The opinion of the court was delivered by: HERLANDS
This motion by defendant-insurance company for summary judgment is denied for the reasons set forth in this opinion.
The action, instituted on February 24, 1953, is based upon an insurance policy (commonly known as a Jewelry-Fur Floater) covering plaintiff's jewelry in the principal amount of $ 18,000. The answer, in addition to containing general denials, pleads eight defenses. The only defense involved in this motion is the 'SIXTH' defense, which alleges, inter alia, that plaintiff swore falsely under oath as to her criminal record and conviction during her examination on April 30, 1952, which was conducted by defendant subsequent to plaintiff's filing a proof of loss.
Plaintiff was examined in regard to her claim for loss of insured jewelry on March 17, 1952 from a safe deposit box maintained by the Hotel Ambassador, New York City. Plaintiff was asked various questions concerning alleged prior arrests, detention or convictions in respect to any crime in any country. This line of questions related to certain alleged incidents in 1935. Plaintiff's answers were in the negative in response to such and similar questions. A transcript of plaintiff's examination has been submitted to the Court.
The insurance policy upon which plaintiff has brought suit became effective on March 10, 1952. It contains a provision which reads as follows:
'1. Misrepresentation and Fraud. This policy shall be void if the assured has concealed or misrepresented any material fact or circumstance concerning this insurance or the subject thereof or in case of any fraud, attempted fraud or false swearing by the Assured touching any matter relating to this insurance or the subject thereof, whether before or after a loss.
'8. Examination Under Oath. The Assured shall submit * * * to examination under oath by any persons named by the Company, relative to any and all matters in connection with a claim and subscribe the same.'
The Court has analyzed in detail all of the facts contained in the motion papers and the numerous exhibits.
Assuming arguendo that the facts submitted by defendant are true, it is this Court's view that they are immaterial as a matter of substantive law to defendant's liability under the policy, in that the provision with respect to 'false swearing' does not cover the type of situation presented herein. In any event, and assuming further that the situation at bar comes within the coverage of the false swearing provision, there is a disputed question of fact which should not be disposed of summarily on this motion.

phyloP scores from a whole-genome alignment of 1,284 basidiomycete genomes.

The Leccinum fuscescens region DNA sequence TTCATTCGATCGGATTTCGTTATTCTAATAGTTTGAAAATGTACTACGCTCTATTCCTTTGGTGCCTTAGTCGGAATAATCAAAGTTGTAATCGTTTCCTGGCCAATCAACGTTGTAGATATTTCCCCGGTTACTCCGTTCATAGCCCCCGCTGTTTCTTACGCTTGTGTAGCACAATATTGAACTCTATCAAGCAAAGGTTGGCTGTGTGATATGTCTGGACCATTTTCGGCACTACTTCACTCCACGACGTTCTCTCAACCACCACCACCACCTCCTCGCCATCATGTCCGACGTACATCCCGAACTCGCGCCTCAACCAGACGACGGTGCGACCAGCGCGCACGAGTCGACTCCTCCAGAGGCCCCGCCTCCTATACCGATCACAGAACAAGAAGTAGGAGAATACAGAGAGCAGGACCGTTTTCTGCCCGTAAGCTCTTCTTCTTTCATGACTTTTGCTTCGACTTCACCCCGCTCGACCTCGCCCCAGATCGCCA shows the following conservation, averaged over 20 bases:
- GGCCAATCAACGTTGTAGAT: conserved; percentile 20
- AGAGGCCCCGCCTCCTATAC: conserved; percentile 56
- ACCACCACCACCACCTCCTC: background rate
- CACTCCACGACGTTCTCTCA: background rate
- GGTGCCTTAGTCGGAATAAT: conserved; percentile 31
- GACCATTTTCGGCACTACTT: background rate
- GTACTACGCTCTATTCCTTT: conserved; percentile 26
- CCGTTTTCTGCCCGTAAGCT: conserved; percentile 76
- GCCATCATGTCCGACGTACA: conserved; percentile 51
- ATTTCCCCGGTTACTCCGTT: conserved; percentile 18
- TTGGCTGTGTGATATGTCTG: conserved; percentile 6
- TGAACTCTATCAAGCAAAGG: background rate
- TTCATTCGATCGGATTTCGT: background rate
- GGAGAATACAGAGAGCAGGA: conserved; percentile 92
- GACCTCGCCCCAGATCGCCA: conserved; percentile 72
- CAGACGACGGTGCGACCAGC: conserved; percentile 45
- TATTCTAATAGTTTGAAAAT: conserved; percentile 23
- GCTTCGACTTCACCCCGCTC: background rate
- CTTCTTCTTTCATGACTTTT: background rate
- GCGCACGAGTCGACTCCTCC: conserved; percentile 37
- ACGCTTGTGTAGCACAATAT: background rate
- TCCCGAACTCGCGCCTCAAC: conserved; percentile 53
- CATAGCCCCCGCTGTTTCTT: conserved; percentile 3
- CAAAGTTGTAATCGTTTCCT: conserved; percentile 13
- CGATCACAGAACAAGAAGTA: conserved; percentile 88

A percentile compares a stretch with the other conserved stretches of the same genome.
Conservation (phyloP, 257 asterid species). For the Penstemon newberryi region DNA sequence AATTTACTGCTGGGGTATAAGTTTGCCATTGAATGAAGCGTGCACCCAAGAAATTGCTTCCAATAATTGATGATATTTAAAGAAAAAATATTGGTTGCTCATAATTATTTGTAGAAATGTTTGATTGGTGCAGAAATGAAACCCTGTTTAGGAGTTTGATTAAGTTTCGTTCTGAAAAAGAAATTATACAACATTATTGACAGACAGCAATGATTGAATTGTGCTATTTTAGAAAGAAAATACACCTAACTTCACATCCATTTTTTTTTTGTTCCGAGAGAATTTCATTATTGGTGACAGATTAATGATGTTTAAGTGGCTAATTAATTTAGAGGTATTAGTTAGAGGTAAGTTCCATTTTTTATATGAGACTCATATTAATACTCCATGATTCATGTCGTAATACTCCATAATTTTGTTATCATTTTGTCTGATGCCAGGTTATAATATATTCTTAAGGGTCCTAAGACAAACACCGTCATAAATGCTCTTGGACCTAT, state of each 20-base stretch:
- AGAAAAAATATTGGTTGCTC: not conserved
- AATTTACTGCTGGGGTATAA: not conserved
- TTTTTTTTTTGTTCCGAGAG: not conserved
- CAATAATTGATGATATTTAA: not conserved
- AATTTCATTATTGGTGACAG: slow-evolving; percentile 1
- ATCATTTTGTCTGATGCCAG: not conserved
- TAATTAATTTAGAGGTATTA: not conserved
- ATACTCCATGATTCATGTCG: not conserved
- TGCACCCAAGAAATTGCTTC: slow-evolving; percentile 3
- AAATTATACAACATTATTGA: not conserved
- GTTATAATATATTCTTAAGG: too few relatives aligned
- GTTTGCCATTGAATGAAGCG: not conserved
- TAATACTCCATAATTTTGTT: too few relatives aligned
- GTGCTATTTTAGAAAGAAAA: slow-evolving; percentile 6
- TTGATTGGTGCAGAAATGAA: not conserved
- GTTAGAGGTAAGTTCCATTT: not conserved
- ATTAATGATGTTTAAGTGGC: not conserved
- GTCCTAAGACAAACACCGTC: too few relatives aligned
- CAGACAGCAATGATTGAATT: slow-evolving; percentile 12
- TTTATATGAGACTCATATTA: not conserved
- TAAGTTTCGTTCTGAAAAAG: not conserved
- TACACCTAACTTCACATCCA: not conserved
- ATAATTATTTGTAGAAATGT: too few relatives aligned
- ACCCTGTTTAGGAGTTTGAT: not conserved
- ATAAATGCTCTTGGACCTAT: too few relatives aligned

With respect to the immateriality of the alleged false swearing, it is to be observed that the alleged false swearing was committed after the filing of the claim or proof of loss, as distinguished from false swearing, in an insurance policy application. There was no false swearing or other misrepresentation which served to induce defendant to issue the policy involved herein.
It is a matter of serious doubt whether any false statement, under oath, made by an insured in the course of an examination in connection with his proof of loss, would enable defendant to void the policy. The false swearing provision is ambiguous. It does not specify the subject-matter of the false swearing with any degree of precision, but is couched in general terms 'touching any matter relating to this insurance or the subject thereof.' A literal application of this provision would mean that, if a person is examined after a loss and makes a false statement about his alleged criminal record in the remote past, or about some other collateral matter which might bear upon his general credibility, such false statement would automatically void the policy. The danger of injustice is emphasized by the absence of an application for the Jewelry-Fur Floater, which could require the disclosure of a past criminal record. Conceivably, an insured might, for personal reasons, be reluctant to disclose a long-past criminal record, although it would have no bearing upon the subject-matter of the claim.
Because of the ambiguity of the false swearing provision, it should be construed strictly against the defendant, under the doctrine of contra proferentem. See Allstate Insurance Co. v. Pacific, 2 Cir., 1955, 228 F.2d 199, 200, affirming D.C.Conn.1954, 136 F.Supp. 379; Trinidad Corporation v. American Steamship Owners Mutual Protection & Indemnity Association, Inc., 2 Cir., 1956, 229 F.2d 57; Allstate Insurance Co. v. Erickson, 9 Cir., 1955, 227 F.2d 755, 756; Lucas v. Sun Life Assurance Co. of Canada, D.C.Minn.1955, 136 F.Supp. 265, 267; Renner v. Firemen's Insurance Co. of Newark, New Jersey, D.C.E.D.Tenn.1955, 136 F.Supp. 114, 116; Hurd v. Illinois Bell Telephone Co., D.C.N.D.Ill.1955, 136 F.Supp. 125, 134. Cf. United States v. Lennox Metal Manufacturing Co., 2 Cir., 1955, 225 F.2d 302, 309-315; Cabell v. Markham, 2 Cir., 1945, 148 F.2d 737, 739.
Happy Hank Auction Co., Inc., v. American Eagle Fire Insurance Co., First Dept. 1955, 286 App.Div. 505, 145 N.Y.S.2d 206, relied upon by defendant, is sharply distinguishable on its facts from the case at bar.
If 'false swearing' occurred, it was not of such a nature as to afford defendant the power to void the policy. Beyond that question of law, it is patently clear that there is a genuine issue of fact ...